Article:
Throwing The Biggest Baddest Party for Cultural Diversity Through Dance

Dance to Unite Class #2

October 9, 2014

I had a terribly stuffy nose and I despise stuffy noses. But of course, I hardly noticed during the class and plus Mehrnoush bought me Cranberry juice which was so kind. During Circle Talk, we talked about the second concept of the “13 Steps to Unity”–Culture. Mehrnoush asked the girls what did culture mean to them and some said traditions, customs, what people share in common. Then we all went around and talked about our backgrounds; where are families are from, what kind of music we listen to and the food we eat. Many of the girls were either African-American, Dominican, Puerto Rican or both.

Mehrnoush explained she was born and raised in Iran until she and her family moved to Germany. I think it’s pretty cool she speaks Farsi, German and English and knows a little bit of Spanish! The group leader spoke about being African-American and eating Soul Food. I loved hearing all the stories about food, because I like learning about different food cultures and the history behind the food culture (for example, for school I did a short powerpoint on street food from different Latin American countries and I learned that Peru has a lot of Japanese influence).

When it was my turn I was a bit hesitant. “Should I acknowledge my other identity?” I asked myself, “because...” I continued, “I don’t have to, no one would ever know”.  But before I could analyze more, (and that sounds like me, over analyzing until I’m like “wait, what was I thinking about”) I started speaking. “I’m half African-American and half Ghanaian. My father lives in Ghana and yeah. And I have a good friend who is Guyanese and I love going to her house because it is so different from mine”. “There, I did it.” I thought. The irony of the whole thing is that as Circle Talk continued, Mehrnoush explained how it is more than okay to embrace who we are and to be open to other people and their cultures. I listened and thought about embracing my Ghanaian heritage which I know nothing about. It is something to think about.

In a flash it was time to start dancing. The girls took their places, Mehrnoush put on the music and we began to warm-up.

Cultural diversity is no mistake.

BIODIVERSITY (Merriam-Webster dictionary): the existence of many different kinds of plants and animals in an environment.

Diversity is all around us, whether human beings and their diverse personalities, animals and plants. I celebrate cultural diversity, I celebrate the extrovert and introvert, I celebrate that there are giraffes, peacocks, polar bears and not just one lonesome animal roaming the earth. I celebrate Blue Spruce and Aspen trees, red roses, Hibiscus flowers, I celebrate all the diversity we still don’t know about.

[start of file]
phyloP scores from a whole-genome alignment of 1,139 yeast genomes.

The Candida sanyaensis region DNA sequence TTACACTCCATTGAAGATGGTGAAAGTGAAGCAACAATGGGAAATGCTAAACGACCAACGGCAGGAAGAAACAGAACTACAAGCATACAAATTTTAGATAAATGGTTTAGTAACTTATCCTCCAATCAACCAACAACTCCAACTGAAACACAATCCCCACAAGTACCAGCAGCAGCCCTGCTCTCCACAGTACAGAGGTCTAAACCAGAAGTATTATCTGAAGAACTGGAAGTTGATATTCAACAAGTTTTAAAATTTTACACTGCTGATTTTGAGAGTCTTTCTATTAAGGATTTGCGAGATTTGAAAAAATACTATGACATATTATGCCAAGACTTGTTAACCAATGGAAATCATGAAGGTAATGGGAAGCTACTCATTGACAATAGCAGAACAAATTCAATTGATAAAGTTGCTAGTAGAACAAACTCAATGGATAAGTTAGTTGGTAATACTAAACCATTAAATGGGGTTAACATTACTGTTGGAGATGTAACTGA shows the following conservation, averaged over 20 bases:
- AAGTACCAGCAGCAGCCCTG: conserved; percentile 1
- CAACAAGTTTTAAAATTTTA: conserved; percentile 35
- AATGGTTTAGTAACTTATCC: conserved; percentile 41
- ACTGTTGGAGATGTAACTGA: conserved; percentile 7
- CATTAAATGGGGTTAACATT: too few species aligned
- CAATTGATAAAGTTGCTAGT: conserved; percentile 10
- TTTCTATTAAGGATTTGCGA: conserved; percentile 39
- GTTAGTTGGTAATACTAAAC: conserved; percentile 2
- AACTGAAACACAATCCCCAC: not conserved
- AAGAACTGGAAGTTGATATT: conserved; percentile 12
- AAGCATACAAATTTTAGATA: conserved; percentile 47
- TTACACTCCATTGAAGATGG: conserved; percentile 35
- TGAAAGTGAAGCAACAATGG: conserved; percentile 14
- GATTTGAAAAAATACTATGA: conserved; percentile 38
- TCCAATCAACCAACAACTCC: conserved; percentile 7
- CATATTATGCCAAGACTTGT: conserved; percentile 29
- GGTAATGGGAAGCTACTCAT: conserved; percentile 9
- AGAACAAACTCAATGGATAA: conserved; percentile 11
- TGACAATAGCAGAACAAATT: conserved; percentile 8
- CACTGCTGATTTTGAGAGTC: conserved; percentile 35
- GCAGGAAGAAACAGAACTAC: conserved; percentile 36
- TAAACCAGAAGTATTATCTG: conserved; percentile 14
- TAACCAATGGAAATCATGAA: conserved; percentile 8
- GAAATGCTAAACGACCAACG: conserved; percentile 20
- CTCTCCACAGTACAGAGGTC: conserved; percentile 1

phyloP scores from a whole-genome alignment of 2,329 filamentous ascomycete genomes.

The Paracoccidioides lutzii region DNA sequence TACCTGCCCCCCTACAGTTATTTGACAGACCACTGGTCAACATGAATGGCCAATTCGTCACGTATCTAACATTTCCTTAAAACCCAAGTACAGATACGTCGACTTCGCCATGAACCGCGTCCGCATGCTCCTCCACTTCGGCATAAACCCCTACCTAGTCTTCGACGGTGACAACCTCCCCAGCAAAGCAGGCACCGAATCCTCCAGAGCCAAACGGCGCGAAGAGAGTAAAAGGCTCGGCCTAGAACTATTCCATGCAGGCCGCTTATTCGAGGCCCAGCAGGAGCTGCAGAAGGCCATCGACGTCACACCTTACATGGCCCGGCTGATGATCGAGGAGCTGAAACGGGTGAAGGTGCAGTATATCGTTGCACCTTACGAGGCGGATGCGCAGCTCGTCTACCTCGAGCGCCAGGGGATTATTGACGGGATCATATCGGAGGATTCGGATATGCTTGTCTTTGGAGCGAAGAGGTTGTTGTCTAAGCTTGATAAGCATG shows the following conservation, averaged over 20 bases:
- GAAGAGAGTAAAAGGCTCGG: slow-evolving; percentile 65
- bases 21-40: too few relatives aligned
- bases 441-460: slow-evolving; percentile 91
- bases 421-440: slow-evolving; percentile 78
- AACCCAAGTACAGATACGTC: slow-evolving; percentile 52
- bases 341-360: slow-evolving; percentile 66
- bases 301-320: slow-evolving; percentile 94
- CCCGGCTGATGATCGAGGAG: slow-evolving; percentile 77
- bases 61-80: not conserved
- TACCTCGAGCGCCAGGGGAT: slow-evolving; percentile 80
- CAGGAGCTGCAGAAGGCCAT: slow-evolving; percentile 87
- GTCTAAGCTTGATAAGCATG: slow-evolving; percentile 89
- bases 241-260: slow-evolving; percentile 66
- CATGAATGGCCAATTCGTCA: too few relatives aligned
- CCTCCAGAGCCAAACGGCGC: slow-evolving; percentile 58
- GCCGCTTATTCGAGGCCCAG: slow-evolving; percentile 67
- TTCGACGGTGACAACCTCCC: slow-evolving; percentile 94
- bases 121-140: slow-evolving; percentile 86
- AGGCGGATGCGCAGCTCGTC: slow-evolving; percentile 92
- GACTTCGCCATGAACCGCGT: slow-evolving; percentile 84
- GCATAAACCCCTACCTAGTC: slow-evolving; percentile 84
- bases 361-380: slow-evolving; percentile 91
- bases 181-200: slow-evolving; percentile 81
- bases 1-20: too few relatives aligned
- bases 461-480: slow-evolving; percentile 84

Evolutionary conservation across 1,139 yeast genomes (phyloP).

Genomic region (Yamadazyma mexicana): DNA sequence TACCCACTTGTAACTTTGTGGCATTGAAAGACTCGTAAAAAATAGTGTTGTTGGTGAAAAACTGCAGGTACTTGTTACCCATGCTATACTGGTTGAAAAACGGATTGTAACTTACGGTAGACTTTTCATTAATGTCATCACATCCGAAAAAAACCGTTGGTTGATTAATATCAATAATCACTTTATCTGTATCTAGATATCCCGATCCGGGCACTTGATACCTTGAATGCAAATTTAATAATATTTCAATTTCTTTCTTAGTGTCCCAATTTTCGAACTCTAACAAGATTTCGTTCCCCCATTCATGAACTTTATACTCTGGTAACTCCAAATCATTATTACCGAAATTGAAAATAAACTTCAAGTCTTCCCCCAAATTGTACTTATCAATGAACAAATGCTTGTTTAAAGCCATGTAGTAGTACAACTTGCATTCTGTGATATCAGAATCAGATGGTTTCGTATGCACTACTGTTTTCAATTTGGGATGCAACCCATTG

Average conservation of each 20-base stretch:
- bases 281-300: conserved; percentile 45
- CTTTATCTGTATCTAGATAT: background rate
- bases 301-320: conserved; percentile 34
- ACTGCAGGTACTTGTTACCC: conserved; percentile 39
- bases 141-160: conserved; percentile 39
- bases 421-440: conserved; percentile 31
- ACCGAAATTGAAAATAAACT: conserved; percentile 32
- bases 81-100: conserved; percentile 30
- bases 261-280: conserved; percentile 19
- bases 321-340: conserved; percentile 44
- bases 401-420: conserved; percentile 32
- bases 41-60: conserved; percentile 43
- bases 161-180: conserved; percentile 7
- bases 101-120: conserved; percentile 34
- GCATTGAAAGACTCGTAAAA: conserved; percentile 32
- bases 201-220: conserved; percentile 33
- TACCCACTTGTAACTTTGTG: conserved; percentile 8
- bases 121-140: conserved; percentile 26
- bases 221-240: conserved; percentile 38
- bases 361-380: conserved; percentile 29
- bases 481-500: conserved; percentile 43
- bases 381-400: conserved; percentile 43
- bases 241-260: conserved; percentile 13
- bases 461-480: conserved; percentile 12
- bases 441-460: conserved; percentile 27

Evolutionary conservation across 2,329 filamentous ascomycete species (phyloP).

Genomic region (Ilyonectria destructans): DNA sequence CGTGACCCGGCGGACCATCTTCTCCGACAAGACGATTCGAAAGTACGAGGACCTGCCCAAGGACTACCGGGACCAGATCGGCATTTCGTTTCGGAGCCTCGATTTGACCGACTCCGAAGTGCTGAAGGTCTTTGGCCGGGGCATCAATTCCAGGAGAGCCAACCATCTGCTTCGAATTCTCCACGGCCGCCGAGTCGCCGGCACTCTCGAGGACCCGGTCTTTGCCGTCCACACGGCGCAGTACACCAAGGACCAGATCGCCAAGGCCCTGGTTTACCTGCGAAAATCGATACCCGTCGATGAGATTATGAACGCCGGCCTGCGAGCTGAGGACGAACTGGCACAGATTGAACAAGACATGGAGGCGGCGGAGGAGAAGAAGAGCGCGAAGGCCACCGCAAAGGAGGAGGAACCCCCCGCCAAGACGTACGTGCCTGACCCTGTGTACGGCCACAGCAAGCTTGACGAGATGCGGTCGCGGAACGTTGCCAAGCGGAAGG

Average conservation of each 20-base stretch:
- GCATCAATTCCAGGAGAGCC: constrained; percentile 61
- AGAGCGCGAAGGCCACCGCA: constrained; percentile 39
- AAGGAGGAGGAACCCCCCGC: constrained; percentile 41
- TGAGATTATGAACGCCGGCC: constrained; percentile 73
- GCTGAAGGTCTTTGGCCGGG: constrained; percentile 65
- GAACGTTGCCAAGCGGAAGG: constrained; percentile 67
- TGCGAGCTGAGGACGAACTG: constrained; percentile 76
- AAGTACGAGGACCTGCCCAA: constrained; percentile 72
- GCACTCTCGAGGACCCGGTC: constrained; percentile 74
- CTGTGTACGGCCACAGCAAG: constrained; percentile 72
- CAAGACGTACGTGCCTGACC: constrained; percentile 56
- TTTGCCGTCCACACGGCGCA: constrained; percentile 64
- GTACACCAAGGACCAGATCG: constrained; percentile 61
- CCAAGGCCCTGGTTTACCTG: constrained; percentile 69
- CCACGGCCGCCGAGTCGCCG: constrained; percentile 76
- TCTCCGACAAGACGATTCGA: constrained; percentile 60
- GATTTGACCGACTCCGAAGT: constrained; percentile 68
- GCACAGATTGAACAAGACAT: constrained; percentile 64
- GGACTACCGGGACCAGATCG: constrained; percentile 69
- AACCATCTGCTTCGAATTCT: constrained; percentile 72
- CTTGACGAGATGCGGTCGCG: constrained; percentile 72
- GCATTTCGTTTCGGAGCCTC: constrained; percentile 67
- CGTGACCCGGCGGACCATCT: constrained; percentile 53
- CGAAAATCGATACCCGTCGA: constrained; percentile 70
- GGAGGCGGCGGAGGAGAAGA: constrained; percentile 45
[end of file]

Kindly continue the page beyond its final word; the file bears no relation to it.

The world is so vast with diversity and at the center of it all is life. Yay for that.

Until next time…

From Staten Island to the Boogie Down Bronx


Dance to Unite: Class #1

October 2, 2014

I’m always the person who has a low cellphone battery when I need my cellphone the most. However on this day, I didn’t find myself waiting for Galit in the Lower East Side with a red bar. No…I found myself on the corner of West 14th with a dead cellphone in my bag, nervously pacing back and forth wondering if Galit and I would have a hard time finding each other. We planned to meet in the LES  and take the 5 train to the Bronx together. BUT, since my phone was dead I could not call or text her, so there I was feeling naked without my phone.

I don’t know why I worried so much, (like that quote “worry is like a rocking chair, it gives you something to do, but it gets you nowhere”) Galit and I found each other and hopped on the 5 train going uptown.  When we got off the train we met up with Merhnoush and excitedly walked over to the school. We met with the principal (who is very enthusiastic about the program) and the group leader who will also help us with the class.  Then we went into the hallway and for the first time, saw the faces of the girls we would be working with until June of next year. We went to the second floor and stood in front of a classroom door anxiously waiting for someone to come with the keys to open it. Once the door was open, the magic began. I saw that we would be teaching them in a dance studio. The room has so much space, shiny wooden floors and big mirrors that cover one wall.